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Arkansas-bound Anthony Black on Duncanville season: 'They brought my dog back out'

SBLive caught up with Black at the Nike Hoop Summit about his transfer to Duncanville (Tex.), bonding with fellow Arkansas commits

PORTLAND, Ore. — Anthony Black's most formative moments in his season at Duncanville High School (Tex.) weren't hoisting up the program's third UIL Class 6A state championship trophy in a row, nor was it the tumultuous eligibility battle that saw his playing status waver until late January.

They were moments between him and the Duncanville coaching staff, and they happened at practice, when nobody else was watching — and have helped define the player Black is realizing he can become.

"Really, they brought my dog back out," Black said. "I was starting to lose it a little bit. I’m not ashamed to say it. It’s true. I was starting to lose it and get, not complacent, but just chill, and they really put me in position to be a leader to play with the ball in my hands. 

"They pretty much gave me the team and told me to win games."

Black, a 6-foot-7 guard, transferred to Duncanville for his senior season from Coppell, where he joined five-star forward Ron Holland, four-star wing Ashton Hardaway and more Division I prospects Cameron Barnes and Aric Demings.

A tall, broad-shouldered combo guard, Black is a high-ceiling prospect who On3 recruiting analyst Jamie Shaw describes as a smooth playmaker who can set up the offense and can shoot extending out to the 3-point line. 

He helped the Panthers, the No. 2 team in the nation in the SBLive/SI Power 25, win its third consecutive UIL Class 6A state championship, posted his most efficient season yet and vaulted to become a McDonald's All-American and ESPN's No. 20 2022 recruit in the nation.

Duncanville beat No. 1 Montverde on a Demings buzzer-beater and its only loss came at the hands of Texas power and area rival Richardson. He was named UIL Class 6A state tournament MVP as Duncanville logged a 20-point win over McKinney for its three-peat.

All in all, he called his transfer to Duncanville the "best decision I've made."

And the state title run?

"It was special," Black said. "We had a good team, we had a real close bond, losing one game that could have gone either way. Just playing a whole season like that with a team like that is special."

Leading the team in minutes per game, Black averaged 13.5 points on 51 percent shooting (41% from 3), 5.8 rebounds and 4.0 assists per game — his most efficient season yet, even if there was a slight dip from his junior year scoring.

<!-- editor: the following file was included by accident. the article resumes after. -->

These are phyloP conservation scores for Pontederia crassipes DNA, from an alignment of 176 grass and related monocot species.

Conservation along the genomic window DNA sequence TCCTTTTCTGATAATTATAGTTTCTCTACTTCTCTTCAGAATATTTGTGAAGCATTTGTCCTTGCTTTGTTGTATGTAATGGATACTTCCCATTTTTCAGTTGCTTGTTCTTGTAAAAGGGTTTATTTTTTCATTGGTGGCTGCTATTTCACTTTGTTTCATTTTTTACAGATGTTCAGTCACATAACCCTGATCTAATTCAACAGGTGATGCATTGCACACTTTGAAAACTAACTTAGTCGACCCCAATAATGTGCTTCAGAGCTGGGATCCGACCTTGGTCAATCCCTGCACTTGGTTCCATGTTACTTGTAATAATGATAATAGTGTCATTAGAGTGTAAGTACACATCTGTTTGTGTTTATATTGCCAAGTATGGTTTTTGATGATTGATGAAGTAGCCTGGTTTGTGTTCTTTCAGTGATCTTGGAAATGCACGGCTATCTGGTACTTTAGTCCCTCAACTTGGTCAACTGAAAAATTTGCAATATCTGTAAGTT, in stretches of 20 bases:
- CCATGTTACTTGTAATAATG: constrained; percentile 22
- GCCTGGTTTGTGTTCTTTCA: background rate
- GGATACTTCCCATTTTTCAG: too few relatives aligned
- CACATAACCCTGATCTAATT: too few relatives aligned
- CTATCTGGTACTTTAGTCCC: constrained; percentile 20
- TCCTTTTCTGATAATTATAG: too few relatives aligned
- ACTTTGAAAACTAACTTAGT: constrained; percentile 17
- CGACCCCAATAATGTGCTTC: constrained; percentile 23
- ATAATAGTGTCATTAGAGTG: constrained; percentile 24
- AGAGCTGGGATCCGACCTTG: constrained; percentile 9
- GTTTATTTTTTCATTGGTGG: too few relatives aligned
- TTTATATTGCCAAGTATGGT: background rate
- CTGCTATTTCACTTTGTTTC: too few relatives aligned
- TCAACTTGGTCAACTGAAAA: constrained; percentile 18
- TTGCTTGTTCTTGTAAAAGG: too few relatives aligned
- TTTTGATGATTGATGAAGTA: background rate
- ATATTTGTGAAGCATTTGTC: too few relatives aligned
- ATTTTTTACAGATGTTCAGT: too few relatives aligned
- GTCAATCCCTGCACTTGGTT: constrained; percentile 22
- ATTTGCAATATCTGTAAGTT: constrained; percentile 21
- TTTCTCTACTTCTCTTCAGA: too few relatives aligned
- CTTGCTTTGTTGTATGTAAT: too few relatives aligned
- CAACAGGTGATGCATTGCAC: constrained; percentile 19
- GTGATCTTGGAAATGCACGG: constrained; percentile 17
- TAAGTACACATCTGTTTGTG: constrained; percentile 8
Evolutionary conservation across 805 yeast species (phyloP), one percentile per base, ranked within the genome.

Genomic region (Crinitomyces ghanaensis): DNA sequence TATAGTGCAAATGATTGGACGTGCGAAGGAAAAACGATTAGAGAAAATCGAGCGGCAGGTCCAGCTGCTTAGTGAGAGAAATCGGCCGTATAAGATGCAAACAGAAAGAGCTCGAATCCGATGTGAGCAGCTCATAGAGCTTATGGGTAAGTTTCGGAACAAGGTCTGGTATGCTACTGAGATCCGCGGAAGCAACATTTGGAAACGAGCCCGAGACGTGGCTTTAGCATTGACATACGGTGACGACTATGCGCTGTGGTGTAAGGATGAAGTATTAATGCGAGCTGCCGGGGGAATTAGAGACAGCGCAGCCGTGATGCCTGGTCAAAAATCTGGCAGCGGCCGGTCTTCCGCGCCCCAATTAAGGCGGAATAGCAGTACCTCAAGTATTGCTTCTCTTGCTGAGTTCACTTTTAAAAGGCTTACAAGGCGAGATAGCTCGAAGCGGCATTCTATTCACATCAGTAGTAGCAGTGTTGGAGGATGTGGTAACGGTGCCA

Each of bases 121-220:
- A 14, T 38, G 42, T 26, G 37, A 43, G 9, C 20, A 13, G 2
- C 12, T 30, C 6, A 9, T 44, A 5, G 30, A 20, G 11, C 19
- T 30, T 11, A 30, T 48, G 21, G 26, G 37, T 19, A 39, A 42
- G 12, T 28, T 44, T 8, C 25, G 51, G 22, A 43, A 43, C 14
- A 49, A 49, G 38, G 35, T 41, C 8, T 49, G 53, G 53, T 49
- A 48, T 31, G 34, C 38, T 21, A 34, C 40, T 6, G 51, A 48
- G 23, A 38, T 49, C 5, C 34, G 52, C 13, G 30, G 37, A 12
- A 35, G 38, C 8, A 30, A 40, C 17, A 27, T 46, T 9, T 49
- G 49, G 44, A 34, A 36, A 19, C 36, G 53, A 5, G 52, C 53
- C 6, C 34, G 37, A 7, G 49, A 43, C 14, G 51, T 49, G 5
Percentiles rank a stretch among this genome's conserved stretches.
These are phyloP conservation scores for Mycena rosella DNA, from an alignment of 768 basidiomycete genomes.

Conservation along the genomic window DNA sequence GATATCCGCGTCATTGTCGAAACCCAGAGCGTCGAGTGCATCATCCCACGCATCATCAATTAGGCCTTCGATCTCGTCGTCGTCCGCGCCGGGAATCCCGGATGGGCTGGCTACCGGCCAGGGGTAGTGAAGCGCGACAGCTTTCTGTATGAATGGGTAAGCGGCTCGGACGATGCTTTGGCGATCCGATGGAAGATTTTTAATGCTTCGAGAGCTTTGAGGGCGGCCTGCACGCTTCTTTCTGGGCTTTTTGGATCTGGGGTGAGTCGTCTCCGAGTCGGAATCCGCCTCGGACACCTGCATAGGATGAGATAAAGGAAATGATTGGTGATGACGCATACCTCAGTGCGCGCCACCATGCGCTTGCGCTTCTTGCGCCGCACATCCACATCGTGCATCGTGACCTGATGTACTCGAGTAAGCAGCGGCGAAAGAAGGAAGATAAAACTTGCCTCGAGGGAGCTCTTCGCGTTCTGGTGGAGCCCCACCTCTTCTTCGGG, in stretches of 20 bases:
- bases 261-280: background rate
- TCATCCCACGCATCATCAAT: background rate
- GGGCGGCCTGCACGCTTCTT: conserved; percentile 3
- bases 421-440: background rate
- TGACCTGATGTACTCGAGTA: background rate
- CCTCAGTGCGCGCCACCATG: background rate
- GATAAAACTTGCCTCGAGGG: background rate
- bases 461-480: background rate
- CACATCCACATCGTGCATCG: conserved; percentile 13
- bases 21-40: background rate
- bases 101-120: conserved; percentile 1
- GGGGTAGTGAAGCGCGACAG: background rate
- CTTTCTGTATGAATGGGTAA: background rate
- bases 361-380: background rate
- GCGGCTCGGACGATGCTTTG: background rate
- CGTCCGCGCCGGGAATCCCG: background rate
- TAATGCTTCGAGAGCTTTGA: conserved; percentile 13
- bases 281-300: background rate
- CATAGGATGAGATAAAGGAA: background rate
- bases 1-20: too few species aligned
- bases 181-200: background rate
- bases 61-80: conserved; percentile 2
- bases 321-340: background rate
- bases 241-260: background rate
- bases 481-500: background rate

He's one of the three McDonald's All-Americans going to Arkansas, where he's joining Jordan Walsh (Link Academy) and Nick Smith Jr. (North Little Rock) in Eric Musselman's No. 2 2022 class in the country. 

He first met Walsh, a Dallas native, at a CP3 basketball camp in middle school and said the two have been friends since. He's known of Smith Jr. for years, and has grown excited to play with the 6-foot-4 point guard the more time the two spent on and off the court at the McDonald's All-American Game and the Nike Hoop Summit.

"We see a lot of ourselves in each other — competitor, dog, winner," Black said of Smith Jr. "So we were always kind of close."

In Chicago at the McDonald's All-American Game in late March, the three spent a lot of time together. 

They were together when Black revealed his college decision by posing with a Razorbacks' baseball cap next to Smith jr. and Walsh at the Powerade Jamfest at the Wintrust Arena in Chicago. The extended time in Chicago also gave the three a time to spend off the court and talk about their much-anticipated freshman year at Arkansas. 

"We were just hanging out, talking, just saying we just need to come in, work and compete," Black said. "We’re all on the same page with that."

Black said he was tested and pushed mentally by the Duncanville coaching staff. When he felt himself starting to lose his edge on the court, the coaches empowered him to lead the team on the floor and in the locker room. 

His role went unchanged on the court. He had the ball in his hands often, and his playmaking ability was heavily relied upon.

"They really pulled it out of me to be the ultimate leader," Black said.